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Etymology of the word "prequel"

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  • WendellWag@aol.com
    Can anyone add anything about the etymology of the word prequel beyond what I say below? A friend just E-mailed me that it s being discussed on another
    Message 1 of 3 , Mar 5, 2005
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      Can anyone add anything about the etymology of the word "prequel" beyond
      what I say below? A friend just E-mailed me that it's being discussed on
      another mailing list. A person on that mailing list claims that it was invented by
      Tolkien himself. (Um, this person is also on this mailing list, so my
      apologies for bringing this discussion here, but I don't see any other way to
      resolve this question.) The first citation in the OED is from 1973. It seems
      pretty clear to me that the word was invented to describe the relationship of
      _The Silmarillion_ to _The Lord of the Rings_ (as a work published later but
      set earlier in the narrative). One of the citations in the OED is from a 1977
      newspaper article where it's claimed that Tolkien himself created the word,
      but I don't believe it. Does anyone have a citation from Tolkien in which he
      uses the word? I don't believe he did for two reasons. The first is that,
      if the OED had found a mention of the word by Tolkien, they surely would have
      included it in their entry on the word. The second is that the word is two
      Latin words smushed together in a way that no one as knowledgeable about
      languages as Tolkien was would ever do.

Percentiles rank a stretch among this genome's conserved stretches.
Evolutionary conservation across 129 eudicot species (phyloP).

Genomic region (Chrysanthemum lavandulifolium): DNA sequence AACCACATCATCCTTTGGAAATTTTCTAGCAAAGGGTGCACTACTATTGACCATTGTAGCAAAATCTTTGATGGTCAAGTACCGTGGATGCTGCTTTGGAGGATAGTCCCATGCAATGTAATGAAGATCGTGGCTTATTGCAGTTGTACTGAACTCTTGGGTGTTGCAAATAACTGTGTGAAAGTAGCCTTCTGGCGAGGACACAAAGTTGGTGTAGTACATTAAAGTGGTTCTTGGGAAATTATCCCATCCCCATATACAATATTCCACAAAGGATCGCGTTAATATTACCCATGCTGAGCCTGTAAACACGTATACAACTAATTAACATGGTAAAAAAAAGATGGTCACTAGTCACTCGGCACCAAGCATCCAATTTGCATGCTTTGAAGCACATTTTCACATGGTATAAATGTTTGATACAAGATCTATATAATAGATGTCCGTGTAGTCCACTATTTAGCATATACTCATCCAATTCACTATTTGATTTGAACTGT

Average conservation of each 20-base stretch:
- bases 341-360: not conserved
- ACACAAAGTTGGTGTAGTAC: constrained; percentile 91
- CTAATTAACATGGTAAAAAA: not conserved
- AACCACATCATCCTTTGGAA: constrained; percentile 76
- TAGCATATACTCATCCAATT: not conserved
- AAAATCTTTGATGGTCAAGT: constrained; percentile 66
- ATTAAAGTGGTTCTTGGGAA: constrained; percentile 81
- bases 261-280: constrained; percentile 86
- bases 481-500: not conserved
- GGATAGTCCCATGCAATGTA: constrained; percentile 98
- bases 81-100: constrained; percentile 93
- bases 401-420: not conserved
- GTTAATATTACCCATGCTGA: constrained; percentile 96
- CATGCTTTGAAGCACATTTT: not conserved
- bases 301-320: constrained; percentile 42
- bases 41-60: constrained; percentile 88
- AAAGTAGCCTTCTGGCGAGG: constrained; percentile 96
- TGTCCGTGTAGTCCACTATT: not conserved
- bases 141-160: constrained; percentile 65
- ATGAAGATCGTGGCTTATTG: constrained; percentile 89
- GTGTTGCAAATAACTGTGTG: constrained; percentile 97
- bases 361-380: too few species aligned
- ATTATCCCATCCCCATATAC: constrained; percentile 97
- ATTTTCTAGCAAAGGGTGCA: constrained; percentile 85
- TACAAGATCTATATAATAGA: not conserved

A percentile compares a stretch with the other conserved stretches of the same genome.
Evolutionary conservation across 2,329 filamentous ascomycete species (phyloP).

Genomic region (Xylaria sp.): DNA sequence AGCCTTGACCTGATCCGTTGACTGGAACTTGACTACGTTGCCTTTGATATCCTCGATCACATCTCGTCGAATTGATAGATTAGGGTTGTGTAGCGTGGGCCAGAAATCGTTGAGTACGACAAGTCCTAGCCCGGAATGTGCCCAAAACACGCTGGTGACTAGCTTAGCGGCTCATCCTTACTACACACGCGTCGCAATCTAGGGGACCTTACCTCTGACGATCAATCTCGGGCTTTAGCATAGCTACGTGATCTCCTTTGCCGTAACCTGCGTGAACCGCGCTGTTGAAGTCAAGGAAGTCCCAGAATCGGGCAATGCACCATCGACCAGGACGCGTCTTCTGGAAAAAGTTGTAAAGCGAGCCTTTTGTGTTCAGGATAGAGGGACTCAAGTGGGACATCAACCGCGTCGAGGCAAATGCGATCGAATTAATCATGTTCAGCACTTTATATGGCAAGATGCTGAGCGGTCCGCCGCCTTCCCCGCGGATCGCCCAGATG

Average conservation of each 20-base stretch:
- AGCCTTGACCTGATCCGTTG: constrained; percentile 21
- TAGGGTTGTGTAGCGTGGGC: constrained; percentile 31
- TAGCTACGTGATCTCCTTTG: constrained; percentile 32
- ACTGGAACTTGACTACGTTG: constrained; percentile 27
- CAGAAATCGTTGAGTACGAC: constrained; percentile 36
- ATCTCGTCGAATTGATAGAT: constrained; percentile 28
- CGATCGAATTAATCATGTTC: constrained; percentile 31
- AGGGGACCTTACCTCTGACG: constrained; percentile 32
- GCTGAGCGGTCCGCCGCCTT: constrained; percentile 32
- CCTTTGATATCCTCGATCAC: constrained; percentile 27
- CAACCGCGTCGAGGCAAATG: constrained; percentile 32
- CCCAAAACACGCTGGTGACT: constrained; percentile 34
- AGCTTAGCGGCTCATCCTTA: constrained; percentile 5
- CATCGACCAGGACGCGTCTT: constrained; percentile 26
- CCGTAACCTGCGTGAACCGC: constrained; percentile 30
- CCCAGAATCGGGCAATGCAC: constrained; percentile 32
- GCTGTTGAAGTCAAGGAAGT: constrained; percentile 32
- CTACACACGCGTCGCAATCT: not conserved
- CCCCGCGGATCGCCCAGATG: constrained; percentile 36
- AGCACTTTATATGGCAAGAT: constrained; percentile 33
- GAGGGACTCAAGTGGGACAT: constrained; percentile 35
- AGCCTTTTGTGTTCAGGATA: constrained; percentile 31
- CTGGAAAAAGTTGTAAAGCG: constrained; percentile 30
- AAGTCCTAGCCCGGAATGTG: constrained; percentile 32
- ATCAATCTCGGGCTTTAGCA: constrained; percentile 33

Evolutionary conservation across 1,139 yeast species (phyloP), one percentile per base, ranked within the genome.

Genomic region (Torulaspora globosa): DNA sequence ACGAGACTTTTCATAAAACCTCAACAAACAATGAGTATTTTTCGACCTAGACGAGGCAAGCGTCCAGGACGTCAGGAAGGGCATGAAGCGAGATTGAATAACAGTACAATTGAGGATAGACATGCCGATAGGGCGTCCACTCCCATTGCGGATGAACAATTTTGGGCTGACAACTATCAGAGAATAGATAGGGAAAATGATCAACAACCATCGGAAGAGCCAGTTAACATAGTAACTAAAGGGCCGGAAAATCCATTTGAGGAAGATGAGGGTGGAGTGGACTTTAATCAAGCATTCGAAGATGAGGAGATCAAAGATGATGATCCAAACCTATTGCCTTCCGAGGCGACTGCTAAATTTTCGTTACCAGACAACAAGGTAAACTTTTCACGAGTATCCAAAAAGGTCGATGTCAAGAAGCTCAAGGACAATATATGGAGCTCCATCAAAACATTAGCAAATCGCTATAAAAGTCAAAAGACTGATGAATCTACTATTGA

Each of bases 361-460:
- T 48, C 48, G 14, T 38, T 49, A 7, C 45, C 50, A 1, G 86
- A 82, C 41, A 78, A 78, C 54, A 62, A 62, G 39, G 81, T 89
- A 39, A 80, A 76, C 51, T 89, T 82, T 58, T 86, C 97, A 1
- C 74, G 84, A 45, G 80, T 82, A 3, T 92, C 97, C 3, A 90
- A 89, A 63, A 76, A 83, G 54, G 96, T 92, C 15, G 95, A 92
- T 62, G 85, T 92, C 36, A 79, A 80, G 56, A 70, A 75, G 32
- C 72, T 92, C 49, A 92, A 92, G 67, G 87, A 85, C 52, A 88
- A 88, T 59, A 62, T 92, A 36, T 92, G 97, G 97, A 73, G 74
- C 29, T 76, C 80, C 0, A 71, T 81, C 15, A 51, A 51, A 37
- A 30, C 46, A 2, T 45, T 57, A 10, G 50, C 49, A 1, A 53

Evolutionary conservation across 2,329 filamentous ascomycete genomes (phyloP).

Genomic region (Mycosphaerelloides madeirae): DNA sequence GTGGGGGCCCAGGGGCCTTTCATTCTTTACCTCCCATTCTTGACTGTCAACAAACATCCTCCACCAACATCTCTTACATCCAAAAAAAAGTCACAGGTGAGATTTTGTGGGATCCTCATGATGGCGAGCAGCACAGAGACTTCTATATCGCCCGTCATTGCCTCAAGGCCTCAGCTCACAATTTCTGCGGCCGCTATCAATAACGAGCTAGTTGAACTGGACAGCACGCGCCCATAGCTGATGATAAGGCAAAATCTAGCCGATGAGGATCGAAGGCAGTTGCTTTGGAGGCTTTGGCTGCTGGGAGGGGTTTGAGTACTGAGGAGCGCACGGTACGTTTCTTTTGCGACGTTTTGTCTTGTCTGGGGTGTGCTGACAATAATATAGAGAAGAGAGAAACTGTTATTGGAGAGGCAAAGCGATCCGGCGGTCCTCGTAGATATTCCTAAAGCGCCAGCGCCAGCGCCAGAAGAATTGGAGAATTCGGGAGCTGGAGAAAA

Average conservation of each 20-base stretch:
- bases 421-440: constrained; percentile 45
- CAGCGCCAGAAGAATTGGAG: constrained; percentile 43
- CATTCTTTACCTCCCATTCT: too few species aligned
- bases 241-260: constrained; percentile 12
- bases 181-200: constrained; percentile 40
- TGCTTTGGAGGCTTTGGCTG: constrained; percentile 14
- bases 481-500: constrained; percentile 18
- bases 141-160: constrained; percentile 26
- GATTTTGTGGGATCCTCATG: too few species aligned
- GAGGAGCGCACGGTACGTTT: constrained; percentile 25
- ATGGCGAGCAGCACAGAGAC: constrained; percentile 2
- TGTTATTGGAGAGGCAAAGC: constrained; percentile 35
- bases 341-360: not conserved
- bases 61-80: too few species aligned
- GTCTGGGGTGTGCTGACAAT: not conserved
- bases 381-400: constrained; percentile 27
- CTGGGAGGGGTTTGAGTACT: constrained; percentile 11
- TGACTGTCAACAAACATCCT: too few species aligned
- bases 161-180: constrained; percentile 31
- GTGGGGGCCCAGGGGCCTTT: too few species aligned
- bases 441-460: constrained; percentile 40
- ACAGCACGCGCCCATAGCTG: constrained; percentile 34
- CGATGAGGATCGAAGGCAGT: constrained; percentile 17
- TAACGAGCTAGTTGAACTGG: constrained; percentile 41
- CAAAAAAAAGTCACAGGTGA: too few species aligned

Wendell Wagner


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    • Stolzi
      ... From: ... have ... two ... Yep, it s sequel from the Latin word, sequela, with the prefix pre smushed into it. Doctors talk
      Message 2 of 3 , Mar 5, 2005
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        ----- Original Message -----
        From: <WendellWag@...>

        > if the OED had found a mention of the word by Tolkien, they surely would
        have
        > included it in their entry on the word. The second is that the word is
        two
        > Latin words smushed together in a way that no one as knowledgeable about
        > languages as Tolkien was would ever do.
        >

        Yep, it's "sequel" from the Latin word, "sequela," with the prefix "pre"
        smushed into it. Doctors talk about the "sequelae" of an illness, for
        example. This noun would come from "sequi," Latin for "follow."

        If Tolkien had made up the word he would have thought of it (and apologized
        for it) as a ham-handed philologist's joke. Or so istm.

        Diamond Proudbrook
      • Wayne G. Hammond
        Wendell, ... Wayne [Non-text portions of this message have been removed]
        Message 3 of 3 , Mar 5, 2005
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          Wendell,

          I wrote to this list on 6 January 2003:

          >David [Bratman] wrote:
          >
          > >Other citations from 1977-79 apply the term to _The Silmarillion_ (in a
          > >newspaper article claiming that Tolkien coined the word, which isn't true)
          > >and _Butch and Sundance: The Early Years_.
          >
          >Tolkien didn't invent "prequel", but he encountered the word in August
          >1967, in an unpublished letter to him from Donald Fry (editor of _The
          >Beowulf Poet_), where it refers to _The Silmarillion_. Fry wrote that he
          >had heard that Tolkien was working on a sequel, or (punning) was it a
          >prequel? to _The Lord of the Rings_. Tolkien used the word himself in a
          >reply, but nowhere else in his letters that I recall, and it hardly seems
          >possible that any general use of the word could have come from this private
          >exchange.

          Wayne


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